Filmed in Germany Frankenjura region, Direct action offers a different kind of sweaty palm experience. It follows the protracted efforts of France’s top climber Melissa Le Nevé to be the first woman to scale the great limestone prow from which the film takes its title – nearly 30 years after the late Wolfgang Güllich made the original ascent. .

Climber on overhanging rock
French climber Melissa Le Neve in Action Directe by Fabian Buhl. Photography: Fabian Buhl

Climbing the short but fiercely overhanging wall in the forest near Bayreuth requires a sequence of movements over single-finger pockets in the rock, all clearly shown in the film, as well as a spectacular leap for a hold.

Still, it all looks manicured alongside Get out of the North Pole, which follows famed polar traveler Børge Ousland and his colleague Mike Horn’s attempt to make a minimalist 1,300 km traverse of the thinning Arctic Ocean ice.

Boerge Ousland and Mike Horn in fleece
Exit from the North Pole follows Boerge Ousland and Mike Horn’s attempt to cross the thinning ice of the Arctic Ocean

The pair used rafts and ski poles to navigate the thinnest ice when they couldn’t ski, and the resulting film depicts an exercise in elemental suffering in a place few of us will ever visit.

“When it’s dark 24 hours a day, everything becomes much more difficult,” Ousland said. “You only see the small beam of your headlamp – it’s your world. You have no idea what’s behind you. A polar bear can sneak up on you without you even realizing it.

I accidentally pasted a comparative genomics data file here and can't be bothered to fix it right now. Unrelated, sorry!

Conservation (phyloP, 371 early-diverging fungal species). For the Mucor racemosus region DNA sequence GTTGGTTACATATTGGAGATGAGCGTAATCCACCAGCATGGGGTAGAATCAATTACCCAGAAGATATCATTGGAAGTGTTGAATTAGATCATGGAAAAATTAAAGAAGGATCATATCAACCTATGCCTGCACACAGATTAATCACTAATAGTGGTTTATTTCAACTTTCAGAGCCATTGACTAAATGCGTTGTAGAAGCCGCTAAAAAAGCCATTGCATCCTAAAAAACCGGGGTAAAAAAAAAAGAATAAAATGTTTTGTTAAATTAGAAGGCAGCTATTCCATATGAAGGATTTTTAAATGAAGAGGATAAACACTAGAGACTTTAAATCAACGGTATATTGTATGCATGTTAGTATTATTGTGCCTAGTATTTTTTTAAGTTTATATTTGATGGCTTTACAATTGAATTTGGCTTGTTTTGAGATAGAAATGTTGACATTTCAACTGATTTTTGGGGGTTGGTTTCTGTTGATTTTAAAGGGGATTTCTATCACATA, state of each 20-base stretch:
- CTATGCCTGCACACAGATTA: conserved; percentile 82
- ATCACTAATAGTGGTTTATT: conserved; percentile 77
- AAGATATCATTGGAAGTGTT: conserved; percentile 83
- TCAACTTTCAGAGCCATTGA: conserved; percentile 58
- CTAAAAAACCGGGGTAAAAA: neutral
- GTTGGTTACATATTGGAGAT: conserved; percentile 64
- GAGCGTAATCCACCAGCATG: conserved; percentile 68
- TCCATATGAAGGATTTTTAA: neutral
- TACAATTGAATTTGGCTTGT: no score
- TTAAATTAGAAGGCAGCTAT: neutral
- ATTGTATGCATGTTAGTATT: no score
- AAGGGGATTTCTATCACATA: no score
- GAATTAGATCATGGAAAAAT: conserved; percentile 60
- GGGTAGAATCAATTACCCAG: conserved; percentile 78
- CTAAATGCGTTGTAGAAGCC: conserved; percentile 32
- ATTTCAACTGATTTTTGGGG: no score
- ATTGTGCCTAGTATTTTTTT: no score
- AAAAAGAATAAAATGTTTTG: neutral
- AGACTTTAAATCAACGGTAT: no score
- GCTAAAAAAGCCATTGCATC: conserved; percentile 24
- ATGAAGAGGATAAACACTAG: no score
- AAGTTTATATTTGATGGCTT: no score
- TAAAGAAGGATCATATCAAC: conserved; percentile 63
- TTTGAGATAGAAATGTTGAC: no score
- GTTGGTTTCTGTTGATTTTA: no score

Raven, 13, in British Columbia in A Dog's Tale
Raven, 13, in British Columbia in A Dog’s Tale

If that sounds difficult, there are several other entertaining films on the program, including History of dogs.

Anyone who has run or mountain biked with their dog will feel an immediate affinity, with the story of Raven, a 13-year-old retired trail dog who lives in Squamish, BC. Although it’s a twist on a familiar format – mountain bikers jumping berms in slow motion – its real charm is in the dogs hurtling down the descents with their owners.

Quite different yet is the award-winning Dream Mountainfollowing Nepalese mountaineer Pasang Lhamu Sherpa Akita who climbed 6,440 meters of Cholatse in the Everest region with her husband and two-year-old son in November 2019.

Small figure with baby on back in front of huge mountain rock
Nepali mountaineer Pasang Lhamu Sherpa Akita in Dream Mountain Photography: Cira Crowell

The first mountaineering instructor in Nepal and the first Nepalese woman to summit K2, the world’s second highest mountain, Pasang finds the Cholatse expedition different with her son in tow. Now she must consider the conflicts between her climbing dreams and her sense of responsibility.

Pasang with his son in a backpack
Pasang with his son Photography: Cira Crowell

“One morning I was interviewing Pasang on a ridge overlooking Mount Everest and the village of Khumjung, where she was born,” says filmmaker Cira Crowell. “She struggled to find ways to express the challenges she had encountered growing up – she was told that climbing and mountains were inappropriate for girls.

“A bell rang in the cold air and pupils from Sir Edmund Hillary School rushed out of the stacked stone buildings to line up in neat rows for morning assembly. This triggered a memory in Pasang, who said, “You know, all those boys over there are free to do whatever they want to do in life. Girls can’t. All girls should also be able to achieve their dreams.

“It was a micro stall moment as we considered the plight of the girls below and how limited their options still are. This moment embodied the central theme of Dream Mountain.